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Is it possible to automatically create a highlight which is the reverse of an existing highlight? Example highlight Search guifg=Black guibg=Yellow, becomes highlight CustomHighlight guifg=Yellow guibg=Black.

I would want to use this to highlight certain text so that it would look like the inverse of whatever the user has set as their search highlight color. Could vimscript be used to achieve this effect?

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This is certainly possible, but it requires a bit of VimScript. The following function does the basic thing:

func SwapHiGroup(group)
    let id = synIDtrans(hlID(a:group))
    for mode in ['cterm', 'gui']
        for g in ['fg', 'bg']
            exe 'let '. mode.g. "=  synIDattr(id, '".
                        \ g."#', '". mode. "')"
            exe "let ". mode.g. " = empty(". mode.g. ") ? 'NONE' : ". mode.g
        endfor
    endfor
    exe printf('hi %s ctermfg=%s ctermbg=%s guifg=%s guibg=%s', a:group, ctermbg, ctermfg, guibg, guifg)
endfunc

The idea is, to query the syntax attributes using the function synIDattr(). However you need to query each attribute (like 'fg', 'bg', etc) separately. In addition you need to do this separately for the different modes (like 'term', 'cterm', 'gui'), etc. So the whole function is a bit tedious to write. Therefore I made the function dynamically assign the different variables 'ctermfg', 'ctermbg', 'guifg' and 'guibg'. However this makes quoting a bit nasty :(

Note also, the use of querying the attributes with a # (e.g. fg# instead of fg) will translate color names into the RGB color specification. But that shouldn't be a problem in practice.

In an ideal world, you also would need to query the basic terminal mode term (which I left out here) and the additional attributes like 'strike', 'underline', 'undercurl', 'bold', 'italic', etc. This becomes additional fun if you find the attribute 'inverse' or 'reverse' :) In addition, you'd need to add some error handling as well.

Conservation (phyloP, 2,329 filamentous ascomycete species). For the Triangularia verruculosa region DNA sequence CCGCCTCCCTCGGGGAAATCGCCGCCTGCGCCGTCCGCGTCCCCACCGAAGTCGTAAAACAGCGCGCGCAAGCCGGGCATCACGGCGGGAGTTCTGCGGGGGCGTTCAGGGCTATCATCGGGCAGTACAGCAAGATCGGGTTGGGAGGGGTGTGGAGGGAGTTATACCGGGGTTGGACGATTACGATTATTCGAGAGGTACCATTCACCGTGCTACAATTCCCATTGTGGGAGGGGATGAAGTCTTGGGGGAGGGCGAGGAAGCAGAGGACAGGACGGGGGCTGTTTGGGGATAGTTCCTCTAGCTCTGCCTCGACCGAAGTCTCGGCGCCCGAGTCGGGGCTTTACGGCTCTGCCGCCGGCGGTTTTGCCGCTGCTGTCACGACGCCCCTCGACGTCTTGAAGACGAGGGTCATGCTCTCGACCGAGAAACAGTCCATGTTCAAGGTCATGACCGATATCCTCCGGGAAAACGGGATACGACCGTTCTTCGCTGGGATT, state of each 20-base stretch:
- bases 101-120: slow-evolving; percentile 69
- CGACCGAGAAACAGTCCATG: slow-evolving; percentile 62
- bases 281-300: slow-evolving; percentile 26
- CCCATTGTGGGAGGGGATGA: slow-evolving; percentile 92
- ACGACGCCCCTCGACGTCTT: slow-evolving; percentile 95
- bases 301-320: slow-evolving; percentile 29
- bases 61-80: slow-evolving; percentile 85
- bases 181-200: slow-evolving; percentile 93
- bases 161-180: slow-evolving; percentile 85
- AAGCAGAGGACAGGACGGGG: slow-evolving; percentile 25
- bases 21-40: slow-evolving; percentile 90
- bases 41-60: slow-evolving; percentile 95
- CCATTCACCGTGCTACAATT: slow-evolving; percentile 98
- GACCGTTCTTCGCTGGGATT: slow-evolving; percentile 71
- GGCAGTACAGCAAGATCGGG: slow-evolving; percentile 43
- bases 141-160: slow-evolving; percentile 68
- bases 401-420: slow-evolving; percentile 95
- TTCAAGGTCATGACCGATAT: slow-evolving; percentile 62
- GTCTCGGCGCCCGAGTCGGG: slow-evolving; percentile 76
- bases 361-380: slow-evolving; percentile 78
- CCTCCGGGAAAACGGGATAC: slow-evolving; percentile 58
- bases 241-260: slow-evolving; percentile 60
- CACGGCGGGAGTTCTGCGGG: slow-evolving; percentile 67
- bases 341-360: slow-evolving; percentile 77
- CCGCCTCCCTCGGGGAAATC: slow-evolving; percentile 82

Note, I would not recommend the use of execute(), since this depends on parsing the output of the command, which might wrap (on small screen sizes) or add newlines or might even be translated.

And finally, one remark I learned from my work as the vim-airline maintainer. A function that queries all the syntax attributes of a highlighting group several times and executes a new :hi statement, might slow down Vim considerably, if this happens often. vim-airline does this e.g. when evaluating the statusline and dynamically changes the colors of several highlighting groups and this has been the cause of many performance issues. So be careful with this.

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  • which might wrap (on small screen sizes) or add newlines or might even be translated I admit that execute() is a bit lazy, but Vim adds newlines only at WORDs' ends, so they can't break matchstr(), at least for a carefully written pattern. And I can't even imagine that guifg= and such will get ever translated in the output. – Matt Oct 18 '19 at 7:29
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    yeah, your example should be fine, but it is a bit hacky by parsing the screen output. But it was more meant as a general note, that execute() might have unexpected results. – Christian Brabandt Oct 18 '19 at 7:37
  • Therefore I made the function dynamically assign the different variables 'ctermfg', 'ctermbg', 'guifg' and 'guibg'. However this makes quoting a bit nasty :( It makes sense to use :h curly-braces-names: let {mode}{g} = empty({mode}{g}) ? 'NONE' : {mode}{g} and so on. – Matt Oct 18 '19 at 9:49
  • oh yes, I always forgot about those – Christian Brabandt Oct 18 '19 at 10:04
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Not sure if it's a good idea at all, but it's certainly possible:

function! HiliteSwap(group)
    let l:hi = execute('hi ' . a:group)
    let l:ctermfg = matchstr(l:hi, 'ctermfg=\zs\S*')
    let l:ctermbg = matchstr(l:hi, 'ctermbg=\zs\S*')
    let l:guifg = matchstr(l:hi, 'guifg=\zs\S*')
    let l:guibg = matchstr(l:hi, 'guibg=\zs\S*')
    call execute(printf("hi %s ctermfg=%s ctermbg=%s guifg=%s guibg=%s", a:group, l:ctermbg, l:ctermfg, l:guibg, l:guifg))
endfunction
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